We’ve all wanted to be a superhero at one point in our lives. I know I certainly did growing up. Hell, I still practically eat Marvel comics for breakfast. Anyway, moving on. Megaton Rainfall originally released last year on the PlayStation 4 as a timed exclusive, before finally arriving this week on Xbox One. The game is a first-person superhero game that takes place during the midst of an alien invasion, one which only you, the super hero protagonist, can deal with. It’s a cheesy premise, granted, but does the rest of the game step on up where it matters?
The game sports an open-world and throws you into the role of a seemingly invincible guardian that’s been sent to planet Earth to protect it from the alien invaders. The aliens are relentless in their destruction of the planet and in-turn, the human race. On paper, this sounds like a plot that Jerry Siegel came up with, but in practice, it’s far removed from anything anywhere near as entertaining as Siegel’s iconic Superman. In fact, if anything, it’s a total let down after even just the first hour of play. Don’t get me wrong, the game has some strong points, but it’s hardly original.
Taking on the role of a superhero, you can expect to enjoy all of the tropey supernatural abilities that come with; travelling at high speed, using special abilities and so on and so forth. Despite the fact that much of the action takes place on Earth, you are indeed afforded the ability to travel to the stars from time to time to break up the action-packed pace. Being invincible has its perks of course, meaning that you’re entirely free from harm. To offset this generous design point, your losses are weighed by the poor souls caught in the crossfire. Yes, that’s correct, us humans…
The game starts you out in what can only be described as the beginning of a poor Dr. Who episode. Our hero is beckoned to a vortex before a voice relays to you that it is your creator, has made you who you are, and wants you to protect the Earth from its doom. It just so happens that your creator once hid some artifacts on Earth, artifacts that are responsible for your creation and your unparalleled strength. It would be important, then, to do whatever the hell it takes to keep these artifacts from the aliens. That’s the meat of the matter, to begin with.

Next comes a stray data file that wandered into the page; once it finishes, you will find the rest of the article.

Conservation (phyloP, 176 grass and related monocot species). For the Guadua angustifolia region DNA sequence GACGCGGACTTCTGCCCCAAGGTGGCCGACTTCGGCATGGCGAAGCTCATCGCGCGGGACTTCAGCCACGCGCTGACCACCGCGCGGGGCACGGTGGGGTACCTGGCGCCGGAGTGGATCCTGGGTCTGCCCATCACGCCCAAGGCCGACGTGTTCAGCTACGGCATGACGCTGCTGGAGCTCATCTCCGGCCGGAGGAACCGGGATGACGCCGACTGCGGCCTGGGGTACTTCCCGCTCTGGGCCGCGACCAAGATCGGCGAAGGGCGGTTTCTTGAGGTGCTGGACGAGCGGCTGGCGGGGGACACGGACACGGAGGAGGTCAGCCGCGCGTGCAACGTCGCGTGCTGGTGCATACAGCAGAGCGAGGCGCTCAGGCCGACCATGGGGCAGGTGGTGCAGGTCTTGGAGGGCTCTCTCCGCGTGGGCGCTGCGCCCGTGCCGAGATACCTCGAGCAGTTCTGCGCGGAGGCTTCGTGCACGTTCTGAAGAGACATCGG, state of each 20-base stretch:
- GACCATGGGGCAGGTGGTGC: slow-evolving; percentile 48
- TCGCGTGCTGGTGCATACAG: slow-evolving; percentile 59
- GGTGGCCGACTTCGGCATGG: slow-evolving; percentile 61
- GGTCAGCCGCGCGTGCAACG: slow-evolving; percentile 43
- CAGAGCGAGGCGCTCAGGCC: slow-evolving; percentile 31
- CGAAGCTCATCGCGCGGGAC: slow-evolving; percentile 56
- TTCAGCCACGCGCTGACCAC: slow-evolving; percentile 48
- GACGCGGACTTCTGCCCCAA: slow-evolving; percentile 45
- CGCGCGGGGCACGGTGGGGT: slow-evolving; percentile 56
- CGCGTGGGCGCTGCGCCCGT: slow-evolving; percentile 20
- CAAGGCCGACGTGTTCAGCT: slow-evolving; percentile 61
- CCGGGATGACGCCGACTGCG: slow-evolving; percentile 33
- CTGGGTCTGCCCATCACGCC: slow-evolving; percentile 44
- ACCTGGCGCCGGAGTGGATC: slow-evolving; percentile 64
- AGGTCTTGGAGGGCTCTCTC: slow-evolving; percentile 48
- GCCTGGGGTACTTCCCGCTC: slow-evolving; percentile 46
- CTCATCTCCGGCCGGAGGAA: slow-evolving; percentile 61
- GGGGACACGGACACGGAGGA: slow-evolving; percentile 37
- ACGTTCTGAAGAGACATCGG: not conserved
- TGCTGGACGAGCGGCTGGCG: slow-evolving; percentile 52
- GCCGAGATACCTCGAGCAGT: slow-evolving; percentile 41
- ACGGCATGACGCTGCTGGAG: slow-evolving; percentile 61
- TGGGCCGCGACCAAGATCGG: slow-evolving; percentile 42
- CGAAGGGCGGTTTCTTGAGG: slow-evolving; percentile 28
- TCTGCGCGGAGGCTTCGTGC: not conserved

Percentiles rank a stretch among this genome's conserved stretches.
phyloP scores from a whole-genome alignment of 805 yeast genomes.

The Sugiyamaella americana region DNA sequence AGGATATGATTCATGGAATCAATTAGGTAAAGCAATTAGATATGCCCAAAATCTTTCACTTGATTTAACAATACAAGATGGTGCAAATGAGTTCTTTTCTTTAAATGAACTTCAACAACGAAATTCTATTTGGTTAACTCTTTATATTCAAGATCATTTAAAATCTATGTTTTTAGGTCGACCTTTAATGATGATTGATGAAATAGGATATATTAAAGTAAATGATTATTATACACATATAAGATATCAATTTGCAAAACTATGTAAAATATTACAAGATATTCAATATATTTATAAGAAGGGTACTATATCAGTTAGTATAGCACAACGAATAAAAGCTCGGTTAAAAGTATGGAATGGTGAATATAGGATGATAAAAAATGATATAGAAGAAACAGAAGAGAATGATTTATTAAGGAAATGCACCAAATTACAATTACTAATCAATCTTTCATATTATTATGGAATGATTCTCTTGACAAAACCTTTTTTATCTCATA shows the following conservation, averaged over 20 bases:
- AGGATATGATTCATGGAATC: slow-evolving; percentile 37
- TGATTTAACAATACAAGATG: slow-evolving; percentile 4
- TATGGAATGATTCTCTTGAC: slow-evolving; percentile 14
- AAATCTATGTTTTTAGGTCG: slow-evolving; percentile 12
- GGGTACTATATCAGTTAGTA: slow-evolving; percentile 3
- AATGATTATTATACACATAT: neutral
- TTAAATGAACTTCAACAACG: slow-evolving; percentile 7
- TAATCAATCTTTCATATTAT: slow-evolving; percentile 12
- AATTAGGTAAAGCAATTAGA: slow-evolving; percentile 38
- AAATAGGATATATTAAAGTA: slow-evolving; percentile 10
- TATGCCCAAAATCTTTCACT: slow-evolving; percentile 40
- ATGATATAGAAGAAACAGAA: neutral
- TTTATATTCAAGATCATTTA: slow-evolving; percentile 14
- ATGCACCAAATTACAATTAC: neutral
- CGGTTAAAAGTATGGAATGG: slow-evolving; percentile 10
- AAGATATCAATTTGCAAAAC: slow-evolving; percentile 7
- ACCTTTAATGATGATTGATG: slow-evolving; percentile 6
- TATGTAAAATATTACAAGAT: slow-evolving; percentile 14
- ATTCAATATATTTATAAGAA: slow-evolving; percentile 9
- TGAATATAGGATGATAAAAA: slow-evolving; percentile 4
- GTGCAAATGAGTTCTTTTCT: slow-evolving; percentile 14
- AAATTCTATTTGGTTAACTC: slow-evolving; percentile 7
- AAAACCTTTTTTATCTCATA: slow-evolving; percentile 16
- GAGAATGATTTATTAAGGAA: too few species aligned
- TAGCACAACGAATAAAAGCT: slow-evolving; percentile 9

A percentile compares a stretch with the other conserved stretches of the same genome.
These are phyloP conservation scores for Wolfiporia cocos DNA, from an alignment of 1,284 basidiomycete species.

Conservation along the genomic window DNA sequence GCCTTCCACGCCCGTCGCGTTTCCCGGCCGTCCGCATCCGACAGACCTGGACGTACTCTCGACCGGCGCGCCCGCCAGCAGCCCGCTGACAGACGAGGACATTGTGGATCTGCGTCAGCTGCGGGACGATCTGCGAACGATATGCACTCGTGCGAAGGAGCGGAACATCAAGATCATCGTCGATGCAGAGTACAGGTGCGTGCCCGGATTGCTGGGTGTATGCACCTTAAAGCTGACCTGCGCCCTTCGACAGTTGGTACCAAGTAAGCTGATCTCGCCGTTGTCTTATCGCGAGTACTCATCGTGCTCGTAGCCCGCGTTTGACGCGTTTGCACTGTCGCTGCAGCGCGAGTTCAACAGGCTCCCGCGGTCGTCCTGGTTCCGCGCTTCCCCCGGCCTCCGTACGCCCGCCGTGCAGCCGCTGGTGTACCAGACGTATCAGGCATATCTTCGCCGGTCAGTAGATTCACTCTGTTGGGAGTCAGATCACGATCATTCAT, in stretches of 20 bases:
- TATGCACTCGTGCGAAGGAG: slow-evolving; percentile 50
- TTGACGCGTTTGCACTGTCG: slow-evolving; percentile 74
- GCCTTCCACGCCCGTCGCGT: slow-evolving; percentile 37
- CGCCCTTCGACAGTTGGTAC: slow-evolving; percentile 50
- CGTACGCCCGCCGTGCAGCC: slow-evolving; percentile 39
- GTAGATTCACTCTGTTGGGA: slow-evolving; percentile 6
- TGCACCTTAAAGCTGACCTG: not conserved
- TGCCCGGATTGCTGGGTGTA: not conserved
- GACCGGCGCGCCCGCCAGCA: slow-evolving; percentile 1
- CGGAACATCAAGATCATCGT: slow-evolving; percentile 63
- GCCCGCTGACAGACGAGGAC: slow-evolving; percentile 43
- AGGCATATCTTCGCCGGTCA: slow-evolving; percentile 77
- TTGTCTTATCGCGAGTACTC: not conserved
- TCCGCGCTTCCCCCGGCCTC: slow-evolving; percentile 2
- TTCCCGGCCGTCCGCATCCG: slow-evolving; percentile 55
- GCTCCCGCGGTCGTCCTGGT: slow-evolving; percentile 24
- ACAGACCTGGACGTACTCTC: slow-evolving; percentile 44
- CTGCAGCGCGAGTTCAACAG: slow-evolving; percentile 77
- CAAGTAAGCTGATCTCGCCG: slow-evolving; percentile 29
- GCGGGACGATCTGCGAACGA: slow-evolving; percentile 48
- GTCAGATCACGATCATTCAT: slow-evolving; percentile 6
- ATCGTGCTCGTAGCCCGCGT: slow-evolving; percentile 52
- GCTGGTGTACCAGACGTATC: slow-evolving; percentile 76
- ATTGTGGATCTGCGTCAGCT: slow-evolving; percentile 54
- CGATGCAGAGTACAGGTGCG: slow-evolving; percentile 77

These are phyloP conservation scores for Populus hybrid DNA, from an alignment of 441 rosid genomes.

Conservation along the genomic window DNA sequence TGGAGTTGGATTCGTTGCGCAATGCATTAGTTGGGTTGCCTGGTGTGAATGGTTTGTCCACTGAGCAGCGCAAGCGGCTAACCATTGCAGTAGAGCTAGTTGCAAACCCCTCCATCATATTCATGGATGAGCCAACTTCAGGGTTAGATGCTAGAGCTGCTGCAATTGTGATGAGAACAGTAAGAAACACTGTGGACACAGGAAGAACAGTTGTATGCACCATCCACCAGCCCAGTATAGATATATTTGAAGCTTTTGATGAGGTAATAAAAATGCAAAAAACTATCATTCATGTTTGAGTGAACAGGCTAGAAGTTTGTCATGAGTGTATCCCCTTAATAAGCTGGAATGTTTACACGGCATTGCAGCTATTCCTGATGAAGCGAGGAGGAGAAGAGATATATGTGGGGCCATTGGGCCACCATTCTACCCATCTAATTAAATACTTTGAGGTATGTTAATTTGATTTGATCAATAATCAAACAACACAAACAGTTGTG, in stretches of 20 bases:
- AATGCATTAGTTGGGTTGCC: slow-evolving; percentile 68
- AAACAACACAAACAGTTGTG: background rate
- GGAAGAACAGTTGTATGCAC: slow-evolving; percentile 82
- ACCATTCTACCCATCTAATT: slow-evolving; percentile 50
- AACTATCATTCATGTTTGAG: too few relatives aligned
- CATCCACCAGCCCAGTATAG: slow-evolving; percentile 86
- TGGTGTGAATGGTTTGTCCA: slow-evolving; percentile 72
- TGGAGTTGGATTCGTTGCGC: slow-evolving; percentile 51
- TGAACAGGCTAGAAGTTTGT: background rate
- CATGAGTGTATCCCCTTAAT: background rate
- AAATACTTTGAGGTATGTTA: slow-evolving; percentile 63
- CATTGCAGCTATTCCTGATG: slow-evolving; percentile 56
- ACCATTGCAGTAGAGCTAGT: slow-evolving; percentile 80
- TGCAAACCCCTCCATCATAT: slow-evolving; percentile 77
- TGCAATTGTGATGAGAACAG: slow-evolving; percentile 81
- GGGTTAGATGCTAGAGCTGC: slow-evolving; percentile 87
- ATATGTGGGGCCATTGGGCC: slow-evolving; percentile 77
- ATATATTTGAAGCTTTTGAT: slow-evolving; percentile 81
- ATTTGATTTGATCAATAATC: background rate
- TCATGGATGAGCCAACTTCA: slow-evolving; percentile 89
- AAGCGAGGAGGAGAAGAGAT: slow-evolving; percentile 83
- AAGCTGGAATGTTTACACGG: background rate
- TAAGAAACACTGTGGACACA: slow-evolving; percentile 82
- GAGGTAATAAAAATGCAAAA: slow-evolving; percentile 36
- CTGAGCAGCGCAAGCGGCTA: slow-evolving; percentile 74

Sadly, the plot points that follow do very little to elevate the story to a place that’s interesting or exciting. It’s just there, and it’s boring for the most part. Mercifully the game did show a lot of promise to begin with as far as the gameplay is concerned, but again, the experience overall does very little to maintain any grip. It’s a shame really, because during my first hour of play, I couldn’t pull myself away from blasting energy balls from my hands at just about any alien or craft that stood in my way. I felt very empowered indeed, and then, repetition along with sloppy controls, pulled me back to reality.
The gameplay is very tug-of-war. On one hand you want to be an asshole and just destroy everything in sight, but on the other, you’re tethered to a conscience. Due to your invincibility, you cant take any damage whatsoever. Instead, you’ll need to be mindful of a causality-meter. This meter will deplete depending on damage done to the humans by the aliens, or as well, collateral damage from your attacks. Once the meter completely depletes, it’s game over and back to your latest checkpoint. Do not pass go, do not collect two hundred dollars. With me? Good.